This dashboard covers biopharma VC, IPO and M&A trends. Explore more of our data here.
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Source for 2013-2017 data: Evaluate Ltd. Vantage 2019 Preview
Deal sizes have been steadily increasing, despite the recent downturn in overall funding. This reinforces the "haves and have-nots" dynamic that has existed in biotech the last several years.
Crossover investors and hedge funds (public equity investors in the charts below) are an increasingly dominant force in the biotech VC space. Private biotech investing has long been dominated by specialist venture funds, but public equity investors are now leading nearly as many deals as specialist biotech VCs. Public equity and crossover investors have long been a force in later-stage private rounds, but in 2020 and 2021 they have become the most active Series B investors.
The Series A market has been more resistant to competition from new entrants. However, in 2021, these Series A VCs have lost share to emerging "tech-bio" investors: funds that originally focused on software and technology that are now investing in biotech. The share of "tech-bio" VCs leading Series A deals is still small (comparable to the share of public equity investors leading Series A rounds), but will likely continue to grow. There are a large number of "tech-bio" funds that have been focused on seed investing who are raising Series A-focused funds. These funds offer better terms to founders and generally close deals more quickly. While founders still prefer the track records and experience of traditional biotech VCs, emerging biotech VCs are building their track records and expertise and will be increasingly competitive in this regard as well.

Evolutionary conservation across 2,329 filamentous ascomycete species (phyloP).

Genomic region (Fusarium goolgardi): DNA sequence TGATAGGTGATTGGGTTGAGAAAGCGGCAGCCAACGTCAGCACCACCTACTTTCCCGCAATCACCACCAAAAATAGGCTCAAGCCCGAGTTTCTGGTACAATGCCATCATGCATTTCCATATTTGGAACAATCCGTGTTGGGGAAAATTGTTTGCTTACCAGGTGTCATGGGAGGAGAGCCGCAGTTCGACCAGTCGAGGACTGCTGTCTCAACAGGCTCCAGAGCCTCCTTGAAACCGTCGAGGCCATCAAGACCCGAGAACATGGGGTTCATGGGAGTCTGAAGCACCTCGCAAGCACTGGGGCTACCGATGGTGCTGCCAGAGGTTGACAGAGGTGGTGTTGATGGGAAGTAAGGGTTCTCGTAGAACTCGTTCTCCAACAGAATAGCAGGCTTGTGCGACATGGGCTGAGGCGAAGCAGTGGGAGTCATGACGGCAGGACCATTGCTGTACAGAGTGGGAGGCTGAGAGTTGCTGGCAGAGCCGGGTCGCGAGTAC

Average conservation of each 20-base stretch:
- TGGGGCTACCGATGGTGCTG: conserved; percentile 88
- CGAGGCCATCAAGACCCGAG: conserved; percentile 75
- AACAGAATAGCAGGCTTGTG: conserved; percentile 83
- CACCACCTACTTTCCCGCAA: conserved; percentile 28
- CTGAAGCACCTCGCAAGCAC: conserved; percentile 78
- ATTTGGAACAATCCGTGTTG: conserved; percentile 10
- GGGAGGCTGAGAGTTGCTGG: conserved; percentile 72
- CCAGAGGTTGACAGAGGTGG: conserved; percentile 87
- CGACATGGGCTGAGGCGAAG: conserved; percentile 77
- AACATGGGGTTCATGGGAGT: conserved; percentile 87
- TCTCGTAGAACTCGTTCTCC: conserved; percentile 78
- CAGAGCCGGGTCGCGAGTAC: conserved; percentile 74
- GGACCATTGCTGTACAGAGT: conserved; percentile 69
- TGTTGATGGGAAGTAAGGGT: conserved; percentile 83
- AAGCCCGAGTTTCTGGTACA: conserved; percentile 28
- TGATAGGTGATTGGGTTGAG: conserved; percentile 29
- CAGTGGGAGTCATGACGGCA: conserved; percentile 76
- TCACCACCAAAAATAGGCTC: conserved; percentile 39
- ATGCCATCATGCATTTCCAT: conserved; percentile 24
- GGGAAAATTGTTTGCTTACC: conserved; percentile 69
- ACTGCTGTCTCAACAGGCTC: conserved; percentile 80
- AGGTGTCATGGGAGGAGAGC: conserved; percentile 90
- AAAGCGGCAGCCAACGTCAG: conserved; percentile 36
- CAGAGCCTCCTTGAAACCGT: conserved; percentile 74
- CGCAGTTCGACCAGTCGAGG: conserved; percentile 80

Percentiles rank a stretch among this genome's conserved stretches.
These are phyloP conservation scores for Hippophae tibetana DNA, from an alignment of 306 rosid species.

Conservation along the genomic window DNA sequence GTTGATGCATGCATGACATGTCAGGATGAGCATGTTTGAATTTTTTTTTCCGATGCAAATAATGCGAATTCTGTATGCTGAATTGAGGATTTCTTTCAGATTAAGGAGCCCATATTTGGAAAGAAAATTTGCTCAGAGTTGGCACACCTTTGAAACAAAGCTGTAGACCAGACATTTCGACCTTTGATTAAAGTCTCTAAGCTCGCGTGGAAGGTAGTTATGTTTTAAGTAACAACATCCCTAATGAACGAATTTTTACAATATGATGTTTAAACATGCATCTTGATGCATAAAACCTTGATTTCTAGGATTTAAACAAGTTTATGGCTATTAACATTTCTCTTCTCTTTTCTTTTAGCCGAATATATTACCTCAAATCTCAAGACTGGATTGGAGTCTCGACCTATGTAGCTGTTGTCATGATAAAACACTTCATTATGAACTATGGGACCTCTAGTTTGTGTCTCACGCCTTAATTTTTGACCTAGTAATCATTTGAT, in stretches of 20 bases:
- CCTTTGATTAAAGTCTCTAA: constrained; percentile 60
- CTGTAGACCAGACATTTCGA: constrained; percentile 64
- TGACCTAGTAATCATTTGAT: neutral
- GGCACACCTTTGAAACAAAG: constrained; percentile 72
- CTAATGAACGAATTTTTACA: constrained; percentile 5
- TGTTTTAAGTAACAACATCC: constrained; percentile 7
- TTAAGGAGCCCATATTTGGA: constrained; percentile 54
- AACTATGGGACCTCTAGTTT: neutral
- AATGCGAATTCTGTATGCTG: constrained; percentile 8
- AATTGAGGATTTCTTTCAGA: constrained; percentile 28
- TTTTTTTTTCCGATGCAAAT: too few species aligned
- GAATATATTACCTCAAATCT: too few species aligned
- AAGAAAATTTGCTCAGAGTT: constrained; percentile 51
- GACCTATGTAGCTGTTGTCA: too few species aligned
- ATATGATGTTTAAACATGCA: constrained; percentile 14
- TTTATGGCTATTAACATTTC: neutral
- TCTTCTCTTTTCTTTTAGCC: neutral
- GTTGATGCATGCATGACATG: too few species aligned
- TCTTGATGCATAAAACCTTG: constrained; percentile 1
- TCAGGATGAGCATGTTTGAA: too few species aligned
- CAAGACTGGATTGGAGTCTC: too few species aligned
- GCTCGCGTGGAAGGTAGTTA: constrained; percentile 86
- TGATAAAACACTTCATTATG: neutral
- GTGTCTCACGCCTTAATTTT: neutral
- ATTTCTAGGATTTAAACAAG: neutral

The most active VCs generally only lead a handful of deals per year. Many of these Series A investors create many of the companies they fund in-house.
Emerging "tech-bio" investors are leading more Series A rounds. These funds focus more on investing in existing companies versus creating companies in-house (although some of them do company creation). However, the pool of tech-bio VCs that lead multiple Series A deals per year is still quite low.
The most active Series A investors in 2021 are non-traditional funds: seven of the fifteen most active lead Series A investors are crossover funds.
Oncology represents about a quarter of venture-funded programs from 2018-2H2021.
While rare disease has historically received the second-most funding after oncology, neuro + neurodegenerative programs now receive more Series A funding than rare disease
These charts represent the therapeutic areas of all companies receiving funding. Many companies have programs in multiple therapeutic areas.
Series A investment trends can inform what kinds of companies will get funded in future rounds
Oncology makes up a lower percentage of Series A-funded programs than rare disease, autoimmune and neuro combined, though oncology is still the single most funded therapeutic area
2021 has eclipsed the total IPO volume in 2020 (which was previously a record year) and is by far the biggest IPO year on record. However, IPO volume is down 90% in 2022 and 2023.